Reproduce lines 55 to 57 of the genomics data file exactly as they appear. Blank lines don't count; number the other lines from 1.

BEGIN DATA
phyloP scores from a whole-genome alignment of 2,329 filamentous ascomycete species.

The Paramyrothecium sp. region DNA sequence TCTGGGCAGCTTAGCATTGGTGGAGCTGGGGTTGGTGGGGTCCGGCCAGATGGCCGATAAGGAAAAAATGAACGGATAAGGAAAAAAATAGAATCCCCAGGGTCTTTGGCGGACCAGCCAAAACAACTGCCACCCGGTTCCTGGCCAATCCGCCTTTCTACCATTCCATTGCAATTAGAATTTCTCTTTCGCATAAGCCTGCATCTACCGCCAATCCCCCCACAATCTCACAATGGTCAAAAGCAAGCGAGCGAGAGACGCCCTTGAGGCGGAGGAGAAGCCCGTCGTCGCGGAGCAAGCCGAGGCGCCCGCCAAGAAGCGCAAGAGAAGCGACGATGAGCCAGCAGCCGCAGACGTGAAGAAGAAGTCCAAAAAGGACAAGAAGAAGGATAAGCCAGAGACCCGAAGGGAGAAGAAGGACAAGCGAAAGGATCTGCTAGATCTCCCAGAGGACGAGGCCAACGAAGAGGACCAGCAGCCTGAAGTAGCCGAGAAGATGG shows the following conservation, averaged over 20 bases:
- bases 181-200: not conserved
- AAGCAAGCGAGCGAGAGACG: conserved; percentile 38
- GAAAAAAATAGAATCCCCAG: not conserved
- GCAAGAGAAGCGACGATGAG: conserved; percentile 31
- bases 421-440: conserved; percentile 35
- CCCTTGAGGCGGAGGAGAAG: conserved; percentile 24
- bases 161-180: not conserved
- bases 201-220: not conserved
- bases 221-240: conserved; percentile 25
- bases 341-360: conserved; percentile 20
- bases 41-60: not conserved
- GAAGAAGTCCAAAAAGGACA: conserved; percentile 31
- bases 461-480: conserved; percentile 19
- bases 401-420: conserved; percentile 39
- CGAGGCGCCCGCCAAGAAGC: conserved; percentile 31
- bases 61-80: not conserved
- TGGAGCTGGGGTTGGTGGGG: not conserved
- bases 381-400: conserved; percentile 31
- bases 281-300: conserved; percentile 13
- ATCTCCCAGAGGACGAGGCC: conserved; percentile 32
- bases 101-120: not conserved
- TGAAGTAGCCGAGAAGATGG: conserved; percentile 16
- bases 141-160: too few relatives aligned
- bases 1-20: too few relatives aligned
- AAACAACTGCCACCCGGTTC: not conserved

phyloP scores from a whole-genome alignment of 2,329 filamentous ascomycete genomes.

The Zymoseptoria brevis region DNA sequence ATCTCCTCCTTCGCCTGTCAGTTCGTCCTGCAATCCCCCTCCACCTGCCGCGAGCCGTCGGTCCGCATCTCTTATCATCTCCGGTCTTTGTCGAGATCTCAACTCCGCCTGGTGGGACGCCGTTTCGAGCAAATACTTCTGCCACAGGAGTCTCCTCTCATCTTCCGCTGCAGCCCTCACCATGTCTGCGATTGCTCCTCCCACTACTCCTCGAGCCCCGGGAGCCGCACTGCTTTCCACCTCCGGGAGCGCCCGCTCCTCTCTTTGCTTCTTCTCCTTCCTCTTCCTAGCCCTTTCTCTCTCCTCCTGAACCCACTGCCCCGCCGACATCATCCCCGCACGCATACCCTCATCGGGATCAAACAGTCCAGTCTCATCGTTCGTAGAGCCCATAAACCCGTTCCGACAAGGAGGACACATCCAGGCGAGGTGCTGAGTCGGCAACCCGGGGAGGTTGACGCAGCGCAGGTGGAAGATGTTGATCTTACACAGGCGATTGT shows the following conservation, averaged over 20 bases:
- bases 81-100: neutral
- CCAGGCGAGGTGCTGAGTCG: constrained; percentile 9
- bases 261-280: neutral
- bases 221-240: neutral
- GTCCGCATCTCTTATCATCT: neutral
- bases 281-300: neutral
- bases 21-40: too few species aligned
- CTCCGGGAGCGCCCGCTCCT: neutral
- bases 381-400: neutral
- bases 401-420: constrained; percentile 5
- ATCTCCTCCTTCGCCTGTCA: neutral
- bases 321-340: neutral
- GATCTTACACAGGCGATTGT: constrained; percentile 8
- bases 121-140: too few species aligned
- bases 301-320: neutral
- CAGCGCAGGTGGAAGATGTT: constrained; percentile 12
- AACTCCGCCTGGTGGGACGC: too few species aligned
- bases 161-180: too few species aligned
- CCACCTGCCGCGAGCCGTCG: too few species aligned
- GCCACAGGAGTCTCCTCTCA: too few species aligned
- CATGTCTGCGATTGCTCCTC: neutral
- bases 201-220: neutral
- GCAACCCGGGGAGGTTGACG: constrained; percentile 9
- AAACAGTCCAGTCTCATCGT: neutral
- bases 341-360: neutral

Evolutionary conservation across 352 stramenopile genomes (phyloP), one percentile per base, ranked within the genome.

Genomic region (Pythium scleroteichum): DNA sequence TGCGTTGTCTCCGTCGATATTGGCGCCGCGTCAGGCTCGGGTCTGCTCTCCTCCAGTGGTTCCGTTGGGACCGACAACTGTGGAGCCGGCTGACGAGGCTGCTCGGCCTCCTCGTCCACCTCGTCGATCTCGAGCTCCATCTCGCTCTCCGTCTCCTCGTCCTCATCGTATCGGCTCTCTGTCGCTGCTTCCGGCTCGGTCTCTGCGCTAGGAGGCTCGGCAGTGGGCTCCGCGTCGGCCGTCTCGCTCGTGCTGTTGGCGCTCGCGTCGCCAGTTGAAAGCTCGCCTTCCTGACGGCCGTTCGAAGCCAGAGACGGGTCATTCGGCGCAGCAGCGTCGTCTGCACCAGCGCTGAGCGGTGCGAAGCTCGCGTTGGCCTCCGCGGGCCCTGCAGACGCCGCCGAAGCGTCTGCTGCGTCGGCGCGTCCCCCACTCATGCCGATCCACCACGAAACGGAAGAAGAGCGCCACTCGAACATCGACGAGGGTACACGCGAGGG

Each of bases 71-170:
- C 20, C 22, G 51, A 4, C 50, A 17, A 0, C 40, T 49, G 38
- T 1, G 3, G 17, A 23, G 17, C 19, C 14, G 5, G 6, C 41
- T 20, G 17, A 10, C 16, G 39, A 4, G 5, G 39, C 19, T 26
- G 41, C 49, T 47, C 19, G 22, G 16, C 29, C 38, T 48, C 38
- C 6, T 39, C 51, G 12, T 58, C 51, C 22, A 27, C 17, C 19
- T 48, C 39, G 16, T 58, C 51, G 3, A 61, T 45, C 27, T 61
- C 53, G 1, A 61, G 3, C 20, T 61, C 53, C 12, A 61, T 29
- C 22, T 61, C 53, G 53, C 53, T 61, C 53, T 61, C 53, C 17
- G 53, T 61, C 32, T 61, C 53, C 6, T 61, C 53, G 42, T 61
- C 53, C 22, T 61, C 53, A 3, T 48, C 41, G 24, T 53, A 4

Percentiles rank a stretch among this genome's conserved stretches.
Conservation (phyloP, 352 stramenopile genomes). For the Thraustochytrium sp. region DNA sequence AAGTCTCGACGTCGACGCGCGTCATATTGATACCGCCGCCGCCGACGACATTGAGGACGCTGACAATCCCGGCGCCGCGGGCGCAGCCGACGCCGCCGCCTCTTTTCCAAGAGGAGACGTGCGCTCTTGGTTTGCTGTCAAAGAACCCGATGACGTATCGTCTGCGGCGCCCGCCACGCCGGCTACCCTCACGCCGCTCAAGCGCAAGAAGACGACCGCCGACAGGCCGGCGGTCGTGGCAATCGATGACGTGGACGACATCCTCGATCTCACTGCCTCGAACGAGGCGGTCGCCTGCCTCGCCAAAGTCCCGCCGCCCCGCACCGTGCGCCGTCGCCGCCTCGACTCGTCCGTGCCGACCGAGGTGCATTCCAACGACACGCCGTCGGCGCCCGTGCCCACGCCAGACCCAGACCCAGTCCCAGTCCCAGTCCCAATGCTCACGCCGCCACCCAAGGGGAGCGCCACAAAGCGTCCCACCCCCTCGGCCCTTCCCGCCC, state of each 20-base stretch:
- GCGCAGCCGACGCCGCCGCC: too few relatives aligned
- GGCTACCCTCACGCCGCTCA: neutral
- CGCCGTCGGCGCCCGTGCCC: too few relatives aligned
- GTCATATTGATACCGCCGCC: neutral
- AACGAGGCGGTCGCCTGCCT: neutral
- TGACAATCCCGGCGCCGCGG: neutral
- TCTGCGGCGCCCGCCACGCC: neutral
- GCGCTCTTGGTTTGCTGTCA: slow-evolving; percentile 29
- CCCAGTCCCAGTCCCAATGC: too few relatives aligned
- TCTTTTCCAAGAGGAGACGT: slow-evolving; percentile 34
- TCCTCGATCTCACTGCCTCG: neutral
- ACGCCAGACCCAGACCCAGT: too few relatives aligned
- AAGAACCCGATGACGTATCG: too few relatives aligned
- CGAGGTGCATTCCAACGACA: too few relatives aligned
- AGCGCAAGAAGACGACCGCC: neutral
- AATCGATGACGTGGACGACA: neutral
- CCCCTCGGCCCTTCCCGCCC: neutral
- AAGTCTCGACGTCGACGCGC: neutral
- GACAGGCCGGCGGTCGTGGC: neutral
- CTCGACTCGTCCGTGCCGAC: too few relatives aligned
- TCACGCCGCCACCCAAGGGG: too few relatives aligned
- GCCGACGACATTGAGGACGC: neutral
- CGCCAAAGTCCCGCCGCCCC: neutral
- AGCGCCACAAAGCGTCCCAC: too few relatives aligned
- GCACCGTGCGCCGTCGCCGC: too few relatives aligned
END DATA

Evolutionary conservation across 352 stramenopile genomes (phyloP), one percentile per base, ranked within the genome.

Genomic region (Pythium scleroteichum): DNA sequence TGCGTTGTCTCCGTCGATATTGGCGCCGCGTCAGGCTCGGGTCTGCTCTCCTCCAGTGGTTCCGTTGGGACCGACAACTGTGGAGCCGGCTGACGAGGCTGCTCGGCCTCCTCGTCCACCTCGTCGATCTCGAGCTCCATCTCGCTCTCCGTCTCCTCGTCCTCATCGTATCGGCTCTCTGTCGCTGCTTCCGGCTCGGTCTCTGCGCTAGGAGGCTCGGCAGTGGGCTCCGCGTCGGCCGTCTCGCTCGTGCTGTTGGCGCTCGCGTCGCCAGTTGAAAGCTCGCCTTCCTGACGGCCGTTCGAAGCCAGAGACGGGTCATTCGGCGCAGCAGCGTCGTCTGCACCAGCGCTGAGCGGTGCGAAGCTCGCGTTGGCCTCCGCGGGCCCTGCAGACGCCGCCGAAGCGTCTGCTGCGTCGGCGCGTCCCCCACTCATGCCGATCCACCACGAAACGGAAGAAGAGCGCCACTCGAACATCGACGAGGGTACACGCGAGGG

Each of bases 71-170: